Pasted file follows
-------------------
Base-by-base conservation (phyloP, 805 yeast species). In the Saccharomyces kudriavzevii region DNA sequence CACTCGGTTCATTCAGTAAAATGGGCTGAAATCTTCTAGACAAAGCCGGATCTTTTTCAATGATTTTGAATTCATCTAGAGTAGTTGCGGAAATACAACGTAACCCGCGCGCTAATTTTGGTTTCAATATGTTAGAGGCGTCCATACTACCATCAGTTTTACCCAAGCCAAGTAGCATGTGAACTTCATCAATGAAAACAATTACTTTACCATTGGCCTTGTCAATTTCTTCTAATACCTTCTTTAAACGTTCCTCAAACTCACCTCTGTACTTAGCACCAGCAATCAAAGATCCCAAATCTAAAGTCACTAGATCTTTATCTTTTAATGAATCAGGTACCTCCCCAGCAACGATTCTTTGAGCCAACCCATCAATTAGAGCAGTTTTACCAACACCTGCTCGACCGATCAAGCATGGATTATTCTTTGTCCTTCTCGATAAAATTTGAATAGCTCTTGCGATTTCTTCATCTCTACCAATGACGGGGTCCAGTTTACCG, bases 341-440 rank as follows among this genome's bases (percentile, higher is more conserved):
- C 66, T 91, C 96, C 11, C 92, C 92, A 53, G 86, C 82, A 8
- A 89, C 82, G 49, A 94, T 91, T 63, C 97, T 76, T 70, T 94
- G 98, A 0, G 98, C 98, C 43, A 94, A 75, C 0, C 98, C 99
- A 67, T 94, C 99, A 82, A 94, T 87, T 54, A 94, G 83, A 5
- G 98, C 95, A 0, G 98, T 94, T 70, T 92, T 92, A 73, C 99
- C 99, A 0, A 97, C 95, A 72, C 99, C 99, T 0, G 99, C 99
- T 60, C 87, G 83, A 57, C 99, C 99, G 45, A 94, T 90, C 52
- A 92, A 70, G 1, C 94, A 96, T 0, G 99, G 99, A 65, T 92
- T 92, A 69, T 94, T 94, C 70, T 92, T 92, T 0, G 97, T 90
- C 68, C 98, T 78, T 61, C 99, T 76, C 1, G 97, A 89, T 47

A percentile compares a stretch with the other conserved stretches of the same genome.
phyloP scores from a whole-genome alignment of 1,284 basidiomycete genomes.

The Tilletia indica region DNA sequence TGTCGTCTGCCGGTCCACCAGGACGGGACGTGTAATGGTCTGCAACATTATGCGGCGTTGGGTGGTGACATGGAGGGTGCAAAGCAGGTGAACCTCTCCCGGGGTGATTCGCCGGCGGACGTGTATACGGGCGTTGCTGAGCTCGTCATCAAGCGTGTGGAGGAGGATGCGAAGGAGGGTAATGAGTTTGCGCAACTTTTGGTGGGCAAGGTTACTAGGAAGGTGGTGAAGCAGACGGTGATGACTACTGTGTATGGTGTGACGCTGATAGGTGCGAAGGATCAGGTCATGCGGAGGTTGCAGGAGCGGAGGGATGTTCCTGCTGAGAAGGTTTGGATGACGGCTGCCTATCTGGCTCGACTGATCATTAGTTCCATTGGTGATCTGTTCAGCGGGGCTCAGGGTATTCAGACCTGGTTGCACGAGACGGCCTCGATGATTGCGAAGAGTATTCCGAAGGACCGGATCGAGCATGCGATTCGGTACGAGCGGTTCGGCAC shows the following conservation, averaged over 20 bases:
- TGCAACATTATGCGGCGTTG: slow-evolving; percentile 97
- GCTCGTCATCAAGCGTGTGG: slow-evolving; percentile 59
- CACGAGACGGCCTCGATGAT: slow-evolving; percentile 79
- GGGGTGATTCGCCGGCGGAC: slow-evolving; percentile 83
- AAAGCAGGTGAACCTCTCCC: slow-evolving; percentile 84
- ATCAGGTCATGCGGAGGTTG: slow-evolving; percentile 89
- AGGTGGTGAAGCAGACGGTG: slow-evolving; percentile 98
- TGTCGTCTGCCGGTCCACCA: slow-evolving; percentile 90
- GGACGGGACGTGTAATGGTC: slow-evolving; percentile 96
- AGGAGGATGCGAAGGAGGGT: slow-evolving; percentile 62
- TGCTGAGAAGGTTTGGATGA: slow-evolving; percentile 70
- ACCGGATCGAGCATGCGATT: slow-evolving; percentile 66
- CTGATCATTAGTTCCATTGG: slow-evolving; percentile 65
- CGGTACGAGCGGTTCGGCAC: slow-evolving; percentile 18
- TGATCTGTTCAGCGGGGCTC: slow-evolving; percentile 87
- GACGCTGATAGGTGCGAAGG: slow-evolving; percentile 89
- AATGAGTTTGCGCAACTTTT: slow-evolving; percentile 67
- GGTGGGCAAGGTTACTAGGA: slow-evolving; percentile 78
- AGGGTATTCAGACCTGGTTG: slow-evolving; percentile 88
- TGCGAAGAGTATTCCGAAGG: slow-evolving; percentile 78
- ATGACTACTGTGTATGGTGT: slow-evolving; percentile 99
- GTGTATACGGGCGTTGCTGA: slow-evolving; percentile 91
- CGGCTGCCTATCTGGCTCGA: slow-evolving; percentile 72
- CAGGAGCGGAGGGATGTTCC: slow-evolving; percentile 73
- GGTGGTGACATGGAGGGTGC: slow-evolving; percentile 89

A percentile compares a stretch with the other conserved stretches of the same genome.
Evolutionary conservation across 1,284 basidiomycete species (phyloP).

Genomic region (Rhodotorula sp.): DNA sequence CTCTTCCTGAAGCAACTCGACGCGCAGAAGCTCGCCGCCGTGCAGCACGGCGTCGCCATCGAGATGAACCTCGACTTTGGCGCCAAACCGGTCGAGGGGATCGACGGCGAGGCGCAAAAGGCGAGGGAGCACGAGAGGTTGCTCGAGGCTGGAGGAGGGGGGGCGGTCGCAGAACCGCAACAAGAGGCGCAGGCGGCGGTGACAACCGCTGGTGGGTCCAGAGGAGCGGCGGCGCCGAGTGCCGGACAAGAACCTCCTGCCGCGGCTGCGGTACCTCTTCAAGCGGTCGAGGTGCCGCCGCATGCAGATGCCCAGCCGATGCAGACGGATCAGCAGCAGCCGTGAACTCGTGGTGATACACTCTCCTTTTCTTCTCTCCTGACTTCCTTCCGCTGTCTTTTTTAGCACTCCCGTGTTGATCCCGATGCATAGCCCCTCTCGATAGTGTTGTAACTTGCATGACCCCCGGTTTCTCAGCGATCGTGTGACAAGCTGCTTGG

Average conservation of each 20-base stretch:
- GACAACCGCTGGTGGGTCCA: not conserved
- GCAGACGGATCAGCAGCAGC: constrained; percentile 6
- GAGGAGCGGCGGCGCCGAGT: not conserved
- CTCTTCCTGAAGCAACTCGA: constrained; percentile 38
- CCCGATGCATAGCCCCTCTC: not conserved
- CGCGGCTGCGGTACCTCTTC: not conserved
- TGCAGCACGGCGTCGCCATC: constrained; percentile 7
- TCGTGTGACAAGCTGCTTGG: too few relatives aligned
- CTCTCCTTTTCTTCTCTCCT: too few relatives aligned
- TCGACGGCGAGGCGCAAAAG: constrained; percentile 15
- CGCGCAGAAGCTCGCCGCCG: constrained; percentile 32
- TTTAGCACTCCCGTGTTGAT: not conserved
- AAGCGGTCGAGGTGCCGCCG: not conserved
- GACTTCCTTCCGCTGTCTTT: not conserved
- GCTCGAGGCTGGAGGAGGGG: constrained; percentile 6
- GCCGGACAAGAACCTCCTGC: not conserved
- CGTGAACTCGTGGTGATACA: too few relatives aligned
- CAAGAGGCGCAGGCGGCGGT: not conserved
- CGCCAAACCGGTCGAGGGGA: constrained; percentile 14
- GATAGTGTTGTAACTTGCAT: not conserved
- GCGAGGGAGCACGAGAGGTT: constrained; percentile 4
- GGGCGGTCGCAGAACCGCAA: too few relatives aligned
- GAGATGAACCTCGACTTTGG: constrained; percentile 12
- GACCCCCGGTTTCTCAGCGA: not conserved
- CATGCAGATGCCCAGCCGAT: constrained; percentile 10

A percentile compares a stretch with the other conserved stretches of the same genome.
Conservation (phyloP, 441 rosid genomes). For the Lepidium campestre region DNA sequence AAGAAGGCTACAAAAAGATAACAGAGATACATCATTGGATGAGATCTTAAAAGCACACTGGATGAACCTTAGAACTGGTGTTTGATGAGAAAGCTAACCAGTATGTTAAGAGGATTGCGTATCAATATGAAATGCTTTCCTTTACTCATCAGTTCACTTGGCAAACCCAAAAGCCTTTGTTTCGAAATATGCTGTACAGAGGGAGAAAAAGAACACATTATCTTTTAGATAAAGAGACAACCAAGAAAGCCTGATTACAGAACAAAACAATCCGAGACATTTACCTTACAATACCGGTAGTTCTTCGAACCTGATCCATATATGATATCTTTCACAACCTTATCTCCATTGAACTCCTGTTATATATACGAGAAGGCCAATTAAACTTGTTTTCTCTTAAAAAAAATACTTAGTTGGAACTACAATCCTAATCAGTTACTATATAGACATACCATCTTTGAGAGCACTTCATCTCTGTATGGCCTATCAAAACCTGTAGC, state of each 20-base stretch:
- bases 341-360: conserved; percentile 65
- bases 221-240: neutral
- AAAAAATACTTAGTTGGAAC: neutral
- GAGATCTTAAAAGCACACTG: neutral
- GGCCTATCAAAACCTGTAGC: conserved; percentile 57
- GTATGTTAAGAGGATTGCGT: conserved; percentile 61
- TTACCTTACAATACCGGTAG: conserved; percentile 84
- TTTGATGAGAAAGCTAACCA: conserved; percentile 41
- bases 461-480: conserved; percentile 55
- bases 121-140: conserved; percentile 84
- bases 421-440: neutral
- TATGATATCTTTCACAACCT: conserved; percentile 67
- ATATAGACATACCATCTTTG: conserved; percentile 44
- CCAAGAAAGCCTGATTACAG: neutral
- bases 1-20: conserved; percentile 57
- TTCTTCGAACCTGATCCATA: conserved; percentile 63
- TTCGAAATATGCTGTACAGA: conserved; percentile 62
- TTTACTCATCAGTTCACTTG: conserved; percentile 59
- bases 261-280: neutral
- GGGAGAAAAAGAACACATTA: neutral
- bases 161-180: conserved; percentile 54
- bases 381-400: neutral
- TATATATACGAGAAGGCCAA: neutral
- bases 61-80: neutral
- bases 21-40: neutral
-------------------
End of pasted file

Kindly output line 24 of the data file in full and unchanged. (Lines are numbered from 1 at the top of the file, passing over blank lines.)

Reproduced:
- AGGAGGATGCGAAGGAGGGT: slow-evolving; percentile 62